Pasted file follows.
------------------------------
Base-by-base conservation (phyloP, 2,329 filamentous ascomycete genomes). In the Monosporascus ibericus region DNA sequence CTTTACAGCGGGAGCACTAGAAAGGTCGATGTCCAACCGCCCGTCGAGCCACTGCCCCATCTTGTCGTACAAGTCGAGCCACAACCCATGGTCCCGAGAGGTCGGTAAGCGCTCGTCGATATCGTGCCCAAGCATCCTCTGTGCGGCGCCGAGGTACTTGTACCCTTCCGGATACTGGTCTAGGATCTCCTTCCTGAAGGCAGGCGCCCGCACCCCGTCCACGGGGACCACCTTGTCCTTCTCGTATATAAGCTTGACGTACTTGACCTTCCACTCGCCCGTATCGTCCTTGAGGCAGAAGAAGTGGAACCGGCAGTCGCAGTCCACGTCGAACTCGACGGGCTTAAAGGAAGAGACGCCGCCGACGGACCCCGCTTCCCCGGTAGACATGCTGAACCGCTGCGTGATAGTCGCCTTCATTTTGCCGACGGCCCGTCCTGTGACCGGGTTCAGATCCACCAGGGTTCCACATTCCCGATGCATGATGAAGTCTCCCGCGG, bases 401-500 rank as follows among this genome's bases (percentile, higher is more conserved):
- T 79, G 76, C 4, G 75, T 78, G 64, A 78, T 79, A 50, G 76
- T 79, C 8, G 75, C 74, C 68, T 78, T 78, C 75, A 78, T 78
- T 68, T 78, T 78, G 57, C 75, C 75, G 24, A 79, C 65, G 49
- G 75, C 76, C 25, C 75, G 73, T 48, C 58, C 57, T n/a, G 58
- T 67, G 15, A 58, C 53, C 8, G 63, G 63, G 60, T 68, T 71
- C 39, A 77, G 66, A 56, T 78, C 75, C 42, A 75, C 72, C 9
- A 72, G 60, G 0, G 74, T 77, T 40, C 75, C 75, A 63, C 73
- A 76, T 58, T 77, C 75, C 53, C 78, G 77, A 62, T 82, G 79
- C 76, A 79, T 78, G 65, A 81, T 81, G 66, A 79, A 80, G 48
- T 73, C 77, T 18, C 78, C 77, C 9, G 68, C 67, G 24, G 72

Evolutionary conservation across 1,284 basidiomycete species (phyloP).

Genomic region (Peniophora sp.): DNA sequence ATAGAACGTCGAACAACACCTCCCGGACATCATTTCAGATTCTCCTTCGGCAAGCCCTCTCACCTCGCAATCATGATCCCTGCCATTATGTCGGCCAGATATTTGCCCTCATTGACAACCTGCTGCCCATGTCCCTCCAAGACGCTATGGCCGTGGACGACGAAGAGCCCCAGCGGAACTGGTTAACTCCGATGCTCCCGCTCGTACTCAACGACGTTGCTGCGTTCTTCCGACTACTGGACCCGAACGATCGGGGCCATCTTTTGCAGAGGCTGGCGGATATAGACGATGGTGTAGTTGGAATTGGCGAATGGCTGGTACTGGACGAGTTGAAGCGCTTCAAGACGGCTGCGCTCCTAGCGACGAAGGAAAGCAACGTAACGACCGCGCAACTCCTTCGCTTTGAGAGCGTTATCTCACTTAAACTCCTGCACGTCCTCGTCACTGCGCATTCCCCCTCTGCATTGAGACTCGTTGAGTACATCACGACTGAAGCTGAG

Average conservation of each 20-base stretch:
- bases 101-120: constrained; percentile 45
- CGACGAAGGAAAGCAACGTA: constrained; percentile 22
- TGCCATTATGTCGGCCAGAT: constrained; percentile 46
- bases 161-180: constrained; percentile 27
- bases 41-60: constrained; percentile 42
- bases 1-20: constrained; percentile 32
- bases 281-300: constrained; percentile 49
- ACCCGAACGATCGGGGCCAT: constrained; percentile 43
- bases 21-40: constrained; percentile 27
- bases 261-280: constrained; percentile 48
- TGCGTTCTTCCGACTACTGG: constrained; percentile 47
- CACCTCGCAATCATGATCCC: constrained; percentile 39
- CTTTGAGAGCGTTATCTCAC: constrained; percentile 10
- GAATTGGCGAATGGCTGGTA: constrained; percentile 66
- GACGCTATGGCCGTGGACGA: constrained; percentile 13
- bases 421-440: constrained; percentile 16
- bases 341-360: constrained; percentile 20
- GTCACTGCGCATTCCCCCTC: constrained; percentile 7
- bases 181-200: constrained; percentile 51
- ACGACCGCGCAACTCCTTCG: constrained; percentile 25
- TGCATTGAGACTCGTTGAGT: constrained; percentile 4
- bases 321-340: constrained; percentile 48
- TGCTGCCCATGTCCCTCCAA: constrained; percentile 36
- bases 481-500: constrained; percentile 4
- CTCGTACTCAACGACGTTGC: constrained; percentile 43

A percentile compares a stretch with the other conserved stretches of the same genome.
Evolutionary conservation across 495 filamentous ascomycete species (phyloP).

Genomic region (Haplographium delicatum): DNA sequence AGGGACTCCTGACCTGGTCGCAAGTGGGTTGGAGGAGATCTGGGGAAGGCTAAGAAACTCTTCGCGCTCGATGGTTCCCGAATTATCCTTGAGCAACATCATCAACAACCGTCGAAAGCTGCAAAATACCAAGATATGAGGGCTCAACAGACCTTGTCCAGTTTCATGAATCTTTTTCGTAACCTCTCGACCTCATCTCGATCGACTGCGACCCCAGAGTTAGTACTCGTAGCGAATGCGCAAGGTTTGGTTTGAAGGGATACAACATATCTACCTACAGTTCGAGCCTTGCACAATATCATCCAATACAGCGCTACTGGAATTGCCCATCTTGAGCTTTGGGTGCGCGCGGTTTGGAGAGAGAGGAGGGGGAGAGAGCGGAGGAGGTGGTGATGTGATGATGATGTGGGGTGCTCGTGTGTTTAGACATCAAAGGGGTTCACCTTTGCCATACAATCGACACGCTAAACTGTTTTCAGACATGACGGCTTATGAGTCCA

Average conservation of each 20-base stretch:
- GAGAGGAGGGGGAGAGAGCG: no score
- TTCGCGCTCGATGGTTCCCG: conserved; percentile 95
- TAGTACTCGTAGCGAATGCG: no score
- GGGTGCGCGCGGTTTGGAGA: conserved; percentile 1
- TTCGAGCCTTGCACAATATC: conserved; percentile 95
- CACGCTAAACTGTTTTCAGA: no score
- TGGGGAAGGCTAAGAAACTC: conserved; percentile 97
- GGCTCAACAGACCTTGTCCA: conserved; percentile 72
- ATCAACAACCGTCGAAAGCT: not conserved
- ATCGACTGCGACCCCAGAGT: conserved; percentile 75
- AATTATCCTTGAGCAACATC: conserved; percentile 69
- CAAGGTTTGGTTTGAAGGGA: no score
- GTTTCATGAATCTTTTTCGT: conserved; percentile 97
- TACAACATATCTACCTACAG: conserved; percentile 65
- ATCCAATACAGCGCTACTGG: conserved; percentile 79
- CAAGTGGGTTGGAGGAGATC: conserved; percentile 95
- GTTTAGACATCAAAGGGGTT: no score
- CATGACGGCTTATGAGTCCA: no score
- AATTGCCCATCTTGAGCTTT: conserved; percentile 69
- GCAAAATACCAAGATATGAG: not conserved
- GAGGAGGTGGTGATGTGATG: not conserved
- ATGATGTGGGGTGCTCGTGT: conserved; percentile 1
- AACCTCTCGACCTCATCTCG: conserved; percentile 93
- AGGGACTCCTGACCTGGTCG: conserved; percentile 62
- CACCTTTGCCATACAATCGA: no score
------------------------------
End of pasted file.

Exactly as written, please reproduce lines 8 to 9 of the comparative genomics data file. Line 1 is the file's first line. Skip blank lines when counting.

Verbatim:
- A 72, G 60, G 0, G 74, T 77, T 40, C 75, C 75, A 63, C 73
- A 76, T 58, T 77, C 75, C 53, C 78, G 77, A 62, T 82, G 79